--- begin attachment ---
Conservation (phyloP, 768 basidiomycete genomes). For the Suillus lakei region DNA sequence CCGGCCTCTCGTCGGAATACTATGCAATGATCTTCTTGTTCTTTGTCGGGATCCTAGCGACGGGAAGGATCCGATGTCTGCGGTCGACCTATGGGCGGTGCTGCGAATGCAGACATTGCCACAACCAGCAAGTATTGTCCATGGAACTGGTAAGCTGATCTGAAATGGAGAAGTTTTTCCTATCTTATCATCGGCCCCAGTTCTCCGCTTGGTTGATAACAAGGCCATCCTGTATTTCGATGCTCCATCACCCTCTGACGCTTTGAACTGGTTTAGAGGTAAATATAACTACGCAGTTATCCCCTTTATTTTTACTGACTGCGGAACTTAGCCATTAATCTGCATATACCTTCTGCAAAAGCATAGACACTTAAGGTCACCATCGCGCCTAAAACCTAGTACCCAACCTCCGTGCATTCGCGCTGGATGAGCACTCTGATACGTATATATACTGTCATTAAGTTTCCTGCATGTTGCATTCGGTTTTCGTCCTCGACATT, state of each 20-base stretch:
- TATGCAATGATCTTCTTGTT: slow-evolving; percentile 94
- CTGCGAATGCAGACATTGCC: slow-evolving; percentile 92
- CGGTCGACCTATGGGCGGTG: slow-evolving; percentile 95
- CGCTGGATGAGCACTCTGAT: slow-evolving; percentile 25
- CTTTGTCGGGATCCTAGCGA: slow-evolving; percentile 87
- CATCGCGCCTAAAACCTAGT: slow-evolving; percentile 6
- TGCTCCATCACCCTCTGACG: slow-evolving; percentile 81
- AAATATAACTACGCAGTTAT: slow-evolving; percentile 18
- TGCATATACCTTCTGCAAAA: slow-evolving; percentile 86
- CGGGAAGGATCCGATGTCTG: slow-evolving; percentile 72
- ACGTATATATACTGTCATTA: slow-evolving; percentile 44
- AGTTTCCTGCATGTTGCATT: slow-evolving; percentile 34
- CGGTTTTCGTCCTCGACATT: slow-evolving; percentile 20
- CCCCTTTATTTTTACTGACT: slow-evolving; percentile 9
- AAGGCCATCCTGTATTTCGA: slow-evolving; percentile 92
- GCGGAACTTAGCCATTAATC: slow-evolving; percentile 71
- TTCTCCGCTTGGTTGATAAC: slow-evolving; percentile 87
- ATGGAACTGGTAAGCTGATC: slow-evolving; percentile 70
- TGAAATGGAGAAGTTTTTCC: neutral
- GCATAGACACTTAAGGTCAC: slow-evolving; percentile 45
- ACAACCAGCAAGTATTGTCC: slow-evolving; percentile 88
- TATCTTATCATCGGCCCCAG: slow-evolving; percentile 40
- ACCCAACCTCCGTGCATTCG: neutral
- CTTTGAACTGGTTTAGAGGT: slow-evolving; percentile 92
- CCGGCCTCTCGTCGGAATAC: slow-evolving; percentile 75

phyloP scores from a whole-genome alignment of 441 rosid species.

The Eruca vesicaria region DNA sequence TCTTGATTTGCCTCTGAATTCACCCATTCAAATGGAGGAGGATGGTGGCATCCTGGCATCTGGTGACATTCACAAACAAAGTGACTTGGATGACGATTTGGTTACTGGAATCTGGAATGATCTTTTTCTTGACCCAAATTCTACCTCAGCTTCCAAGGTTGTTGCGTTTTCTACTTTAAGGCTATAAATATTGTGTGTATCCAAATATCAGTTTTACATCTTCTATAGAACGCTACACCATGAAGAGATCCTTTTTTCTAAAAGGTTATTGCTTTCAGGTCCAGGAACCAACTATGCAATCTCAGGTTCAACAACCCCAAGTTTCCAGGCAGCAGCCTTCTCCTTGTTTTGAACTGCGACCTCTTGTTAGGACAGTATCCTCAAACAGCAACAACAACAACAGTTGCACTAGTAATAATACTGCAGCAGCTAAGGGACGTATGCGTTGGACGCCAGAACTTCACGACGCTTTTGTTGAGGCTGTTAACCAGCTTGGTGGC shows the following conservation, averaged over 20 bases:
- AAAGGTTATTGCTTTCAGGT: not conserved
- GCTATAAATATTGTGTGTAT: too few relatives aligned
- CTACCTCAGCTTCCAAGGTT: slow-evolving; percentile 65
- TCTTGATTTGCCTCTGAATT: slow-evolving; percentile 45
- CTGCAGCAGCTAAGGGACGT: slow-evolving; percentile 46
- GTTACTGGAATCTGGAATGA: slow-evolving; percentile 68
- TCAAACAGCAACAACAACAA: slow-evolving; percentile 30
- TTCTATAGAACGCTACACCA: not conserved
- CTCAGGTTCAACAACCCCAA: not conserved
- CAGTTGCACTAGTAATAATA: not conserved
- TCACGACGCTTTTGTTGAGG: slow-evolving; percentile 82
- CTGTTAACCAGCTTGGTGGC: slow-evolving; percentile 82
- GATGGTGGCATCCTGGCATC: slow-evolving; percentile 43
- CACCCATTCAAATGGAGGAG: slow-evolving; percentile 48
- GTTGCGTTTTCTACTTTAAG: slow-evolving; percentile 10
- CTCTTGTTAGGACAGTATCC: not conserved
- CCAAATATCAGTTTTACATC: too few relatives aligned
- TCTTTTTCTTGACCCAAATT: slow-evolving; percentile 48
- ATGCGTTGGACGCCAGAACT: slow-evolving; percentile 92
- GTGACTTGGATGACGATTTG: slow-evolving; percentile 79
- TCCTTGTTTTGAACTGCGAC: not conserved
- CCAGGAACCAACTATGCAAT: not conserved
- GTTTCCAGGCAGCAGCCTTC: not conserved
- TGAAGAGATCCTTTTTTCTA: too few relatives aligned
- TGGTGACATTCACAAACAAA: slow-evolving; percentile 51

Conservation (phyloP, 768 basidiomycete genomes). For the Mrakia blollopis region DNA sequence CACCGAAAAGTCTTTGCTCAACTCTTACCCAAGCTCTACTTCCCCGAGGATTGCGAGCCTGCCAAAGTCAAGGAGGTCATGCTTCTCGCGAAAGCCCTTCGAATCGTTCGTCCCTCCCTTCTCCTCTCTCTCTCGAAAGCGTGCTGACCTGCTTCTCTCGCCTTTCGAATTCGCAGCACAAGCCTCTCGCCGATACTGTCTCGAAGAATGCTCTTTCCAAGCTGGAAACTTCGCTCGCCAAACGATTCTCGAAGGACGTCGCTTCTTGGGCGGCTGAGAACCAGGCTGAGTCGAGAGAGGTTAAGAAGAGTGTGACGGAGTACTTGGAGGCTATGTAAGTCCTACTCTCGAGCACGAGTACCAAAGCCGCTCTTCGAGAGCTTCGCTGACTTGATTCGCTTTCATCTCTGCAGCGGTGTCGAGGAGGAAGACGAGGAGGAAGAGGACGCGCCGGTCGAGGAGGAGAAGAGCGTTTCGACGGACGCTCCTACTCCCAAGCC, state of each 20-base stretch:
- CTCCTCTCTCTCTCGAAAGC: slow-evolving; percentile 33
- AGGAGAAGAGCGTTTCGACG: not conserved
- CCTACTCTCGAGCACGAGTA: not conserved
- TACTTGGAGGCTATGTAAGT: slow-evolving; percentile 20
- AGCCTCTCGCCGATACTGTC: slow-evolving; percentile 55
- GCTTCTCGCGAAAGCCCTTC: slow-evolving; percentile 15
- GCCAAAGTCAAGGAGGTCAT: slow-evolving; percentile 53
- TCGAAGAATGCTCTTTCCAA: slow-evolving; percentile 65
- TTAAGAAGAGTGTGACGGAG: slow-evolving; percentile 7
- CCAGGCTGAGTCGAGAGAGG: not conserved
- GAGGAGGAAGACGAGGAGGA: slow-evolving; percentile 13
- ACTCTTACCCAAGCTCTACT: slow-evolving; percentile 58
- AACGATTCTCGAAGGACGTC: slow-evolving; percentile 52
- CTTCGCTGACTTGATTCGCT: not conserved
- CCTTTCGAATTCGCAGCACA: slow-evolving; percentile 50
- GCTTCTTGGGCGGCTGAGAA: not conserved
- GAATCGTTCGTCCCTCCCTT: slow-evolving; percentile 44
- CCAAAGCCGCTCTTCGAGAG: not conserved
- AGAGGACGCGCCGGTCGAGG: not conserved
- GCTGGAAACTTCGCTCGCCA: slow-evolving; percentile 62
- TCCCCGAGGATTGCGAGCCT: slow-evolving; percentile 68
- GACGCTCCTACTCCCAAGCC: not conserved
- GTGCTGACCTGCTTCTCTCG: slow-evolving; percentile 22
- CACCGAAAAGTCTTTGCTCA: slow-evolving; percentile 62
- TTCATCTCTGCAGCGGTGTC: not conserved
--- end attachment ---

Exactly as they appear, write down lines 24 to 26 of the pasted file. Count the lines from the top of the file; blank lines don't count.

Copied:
- ACCCAACCTCCGTGCATTCG: neutral
- CTTTGAACTGGTTTAGAGGT: slow-evolving; percentile 92
- CCGGCCTCTCGTCGGAATAC: slow-evolving; percentile 75